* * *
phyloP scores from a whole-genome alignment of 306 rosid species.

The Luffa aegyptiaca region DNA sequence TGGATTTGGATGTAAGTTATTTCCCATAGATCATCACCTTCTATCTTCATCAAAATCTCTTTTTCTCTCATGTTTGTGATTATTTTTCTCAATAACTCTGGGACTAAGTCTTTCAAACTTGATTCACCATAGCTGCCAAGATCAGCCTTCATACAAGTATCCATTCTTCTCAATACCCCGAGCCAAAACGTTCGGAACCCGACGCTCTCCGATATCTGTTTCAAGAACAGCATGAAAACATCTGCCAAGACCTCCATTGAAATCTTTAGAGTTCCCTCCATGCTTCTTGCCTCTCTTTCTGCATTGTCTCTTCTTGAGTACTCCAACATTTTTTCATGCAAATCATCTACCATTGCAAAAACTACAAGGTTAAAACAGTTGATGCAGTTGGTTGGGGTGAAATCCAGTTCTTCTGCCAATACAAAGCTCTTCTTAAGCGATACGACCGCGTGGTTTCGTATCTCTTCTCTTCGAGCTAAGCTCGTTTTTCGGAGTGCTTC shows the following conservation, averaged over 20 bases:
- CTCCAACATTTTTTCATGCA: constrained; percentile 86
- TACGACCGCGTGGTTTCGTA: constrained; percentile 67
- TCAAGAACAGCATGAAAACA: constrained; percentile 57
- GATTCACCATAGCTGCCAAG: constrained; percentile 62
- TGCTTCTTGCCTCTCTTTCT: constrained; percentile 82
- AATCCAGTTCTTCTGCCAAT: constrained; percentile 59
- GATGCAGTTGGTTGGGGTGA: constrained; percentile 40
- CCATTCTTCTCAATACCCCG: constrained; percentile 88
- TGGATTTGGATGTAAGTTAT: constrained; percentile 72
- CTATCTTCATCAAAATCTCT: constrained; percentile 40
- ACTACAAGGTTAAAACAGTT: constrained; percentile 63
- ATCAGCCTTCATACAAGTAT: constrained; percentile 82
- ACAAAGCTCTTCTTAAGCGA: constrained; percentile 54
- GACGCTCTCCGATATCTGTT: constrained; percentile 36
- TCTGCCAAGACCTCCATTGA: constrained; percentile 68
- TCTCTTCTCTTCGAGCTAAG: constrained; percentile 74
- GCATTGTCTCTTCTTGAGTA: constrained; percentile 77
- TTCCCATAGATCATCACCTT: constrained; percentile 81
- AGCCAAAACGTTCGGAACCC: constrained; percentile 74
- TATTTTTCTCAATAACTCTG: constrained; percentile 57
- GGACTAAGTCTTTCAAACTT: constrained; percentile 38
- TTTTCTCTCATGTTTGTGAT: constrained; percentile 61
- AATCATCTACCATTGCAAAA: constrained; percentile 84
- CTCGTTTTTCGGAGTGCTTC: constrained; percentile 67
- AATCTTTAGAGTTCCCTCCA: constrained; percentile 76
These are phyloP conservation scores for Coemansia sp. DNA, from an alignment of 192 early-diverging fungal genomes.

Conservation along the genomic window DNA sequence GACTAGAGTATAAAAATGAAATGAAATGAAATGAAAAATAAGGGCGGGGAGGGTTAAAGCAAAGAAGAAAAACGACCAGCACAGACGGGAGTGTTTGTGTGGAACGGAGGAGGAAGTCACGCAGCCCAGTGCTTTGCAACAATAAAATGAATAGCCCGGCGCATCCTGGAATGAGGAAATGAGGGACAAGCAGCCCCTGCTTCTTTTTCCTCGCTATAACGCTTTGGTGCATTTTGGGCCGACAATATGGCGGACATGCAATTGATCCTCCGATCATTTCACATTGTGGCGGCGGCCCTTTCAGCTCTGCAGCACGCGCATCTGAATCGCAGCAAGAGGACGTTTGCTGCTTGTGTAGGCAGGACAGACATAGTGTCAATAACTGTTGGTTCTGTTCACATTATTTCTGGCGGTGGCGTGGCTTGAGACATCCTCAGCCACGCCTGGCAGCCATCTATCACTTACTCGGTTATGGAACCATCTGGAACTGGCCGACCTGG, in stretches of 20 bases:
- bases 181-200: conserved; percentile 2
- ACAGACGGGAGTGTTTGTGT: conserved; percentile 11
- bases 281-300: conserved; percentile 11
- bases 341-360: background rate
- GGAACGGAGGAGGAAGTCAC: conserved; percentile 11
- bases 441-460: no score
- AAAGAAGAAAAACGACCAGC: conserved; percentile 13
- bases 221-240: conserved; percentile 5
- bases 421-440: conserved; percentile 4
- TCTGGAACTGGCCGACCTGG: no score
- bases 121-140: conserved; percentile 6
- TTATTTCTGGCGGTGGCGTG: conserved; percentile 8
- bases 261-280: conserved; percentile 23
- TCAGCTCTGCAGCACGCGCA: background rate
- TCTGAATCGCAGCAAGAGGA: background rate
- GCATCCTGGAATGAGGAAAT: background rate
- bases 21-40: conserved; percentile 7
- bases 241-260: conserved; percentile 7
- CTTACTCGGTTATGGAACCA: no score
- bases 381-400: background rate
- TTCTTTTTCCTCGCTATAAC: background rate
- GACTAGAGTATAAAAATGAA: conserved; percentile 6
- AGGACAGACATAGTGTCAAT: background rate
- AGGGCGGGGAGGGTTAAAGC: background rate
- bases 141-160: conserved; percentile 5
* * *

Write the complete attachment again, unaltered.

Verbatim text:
phyloP scores from a whole-genome alignment of 306 rosid species.

The Luffa aegyptiaca region DNA sequence TGGATTTGGATGTAAGTTATTTCCCATAGATCATCACCTTCTATCTTCATCAAAATCTCTTTTTCTCTCATGTTTGTGATTATTTTTCTCAATAACTCTGGGACTAAGTCTTTCAAACTTGATTCACCATAGCTGCCAAGATCAGCCTTCATACAAGTATCCATTCTTCTCAATACCCCGAGCCAAAACGTTCGGAACCCGACGCTCTCCGATATCTGTTTCAAGAACAGCATGAAAACATCTGCCAAGACCTCCATTGAAATCTTTAGAGTTCCCTCCATGCTTCTTGCCTCTCTTTCTGCATTGTCTCTTCTTGAGTACTCCAACATTTTTTCATGCAAATCATCTACCATTGCAAAAACTACAAGGTTAAAACAGTTGATGCAGTTGGTTGGGGTGAAATCCAGTTCTTCTGCCAATACAAAGCTCTTCTTAAGCGATACGACCGCGTGGTTTCGTATCTCTTCTCTTCGAGCTAAGCTCGTTTTTCGGAGTGCTTC shows the following conservation, averaged over 20 bases:
- CTCCAACATTTTTTCATGCA: constrained; percentile 86
- TACGACCGCGTGGTTTCGTA: constrained; percentile 67
- TCAAGAACAGCATGAAAACA: constrained; percentile 57
- GATTCACCATAGCTGCCAAG: constrained; percentile 62
- TGCTTCTTGCCTCTCTTTCT: constrained; percentile 82
- AATCCAGTTCTTCTGCCAAT: constrained; percentile 59
- GATGCAGTTGGTTGGGGTGA: constrained; percentile 40
- CCATTCTTCTCAATACCCCG: constrained; percentile 88
- TGGATTTGGATGTAAGTTAT: constrained; percentile 72
- CTATCTTCATCAAAATCTCT: constrained; percentile 40
- ACTACAAGGTTAAAACAGTT: constrained; percentile 63
- ATCAGCCTTCATACAAGTAT: constrained; percentile 82
- ACAAAGCTCTTCTTAAGCGA: constrained; percentile 54
- GACGCTCTCCGATATCTGTT: constrained; percentile 36
- TCTGCCAAGACCTCCATTGA: constrained; percentile 68
- TCTCTTCTCTTCGAGCTAAG: constrained; percentile 74
- GCATTGTCTCTTCTTGAGTA: constrained; percentile 77
- TTCCCATAGATCATCACCTT: constrained; percentile 81
- AGCCAAAACGTTCGGAACCC: constrained; percentile 74
- TATTTTTCTCAATAACTCTG: constrained; percentile 57
- GGACTAAGTCTTTCAAACTT: constrained; percentile 38
- TTTTCTCTCATGTTTGTGAT: constrained; percentile 61
- AATCATCTACCATTGCAAAA: constrained; percentile 84
- CTCGTTTTTCGGAGTGCTTC: constrained; percentile 67
- AATCTTTAGAGTTCCCTCCA: constrained; percentile 76
These are phyloP conservation scores for Coemansia sp. DNA, from an alignment of 192 early-diverging fungal genomes.

Conservation along the genomic window DNA sequence GACTAGAGTATAAAAATGAAATGAAATGAAATGAAAAATAAGGGCGGGGAGGGTTAAAGCAAAGAAGAAAAACGACCAGCACAGACGGGAGTGTTTGTGTGGAACGGAGGAGGAAGTCACGCAGCCCAGTGCTTTGCAACAATAAAATGAATAGCCCGGCGCATCCTGGAATGAGGAAATGAGGGACAAGCAGCCCCTGCTTCTTTTTCCTCGCTATAACGCTTTGGTGCATTTTGGGCCGACAATATGGCGGACATGCAATTGATCCTCCGATCATTTCACATTGTGGCGGCGGCCCTTTCAGCTCTGCAGCACGCGCATCTGAATCGCAGCAAGAGGACGTTTGCTGCTTGTGTAGGCAGGACAGACATAGTGTCAATAACTGTTGGTTCTGTTCACATTATTTCTGGCGGTGGCGTGGCTTGAGACATCCTCAGCCACGCCTGGCAGCCATCTATCACTTACTCGGTTATGGAACCATCTGGAACTGGCCGACCTGG, in stretches of 20 bases:
- bases 181-200: conserved; percentile 2
- ACAGACGGGAGTGTTTGTGT: conserved; percentile 11
- bases 281-300: conserved; percentile 11
- bases 341-360: background rate
- GGAACGGAGGAGGAAGTCAC: conserved; percentile 11
- bases 441-460: no score
- AAAGAAGAAAAACGACCAGC: conserved; percentile 13
- bases 221-240: conserved; percentile 5
- bases 421-440: conserved; percentile 4
- TCTGGAACTGGCCGACCTGG: no score
- bases 121-140: conserved; percentile 6
- TTATTTCTGGCGGTGGCGTG: conserved; percentile 8
- bases 261-280: conserved; percentile 23
- TCAGCTCTGCAGCACGCGCA: background rate
- TCTGAATCGCAGCAAGAGGA: background rate
- GCATCCTGGAATGAGGAAAT: background rate
- bases 21-40: conserved; percentile 7
- bases 241-260: conserved; percentile 7
- CTTACTCGGTTATGGAACCA: no score
- bases 381-400: background rate
- TTCTTTTTCCTCGCTATAAC: background rate
- GACTAGAGTATAAAAATGAA: conserved; percentile 6
- AGGACAGACATAGTGTCAAT: background rate
- AGGGCGGGGAGGGTTAAAGC: background rate
- bases 141-160: conserved; percentile 5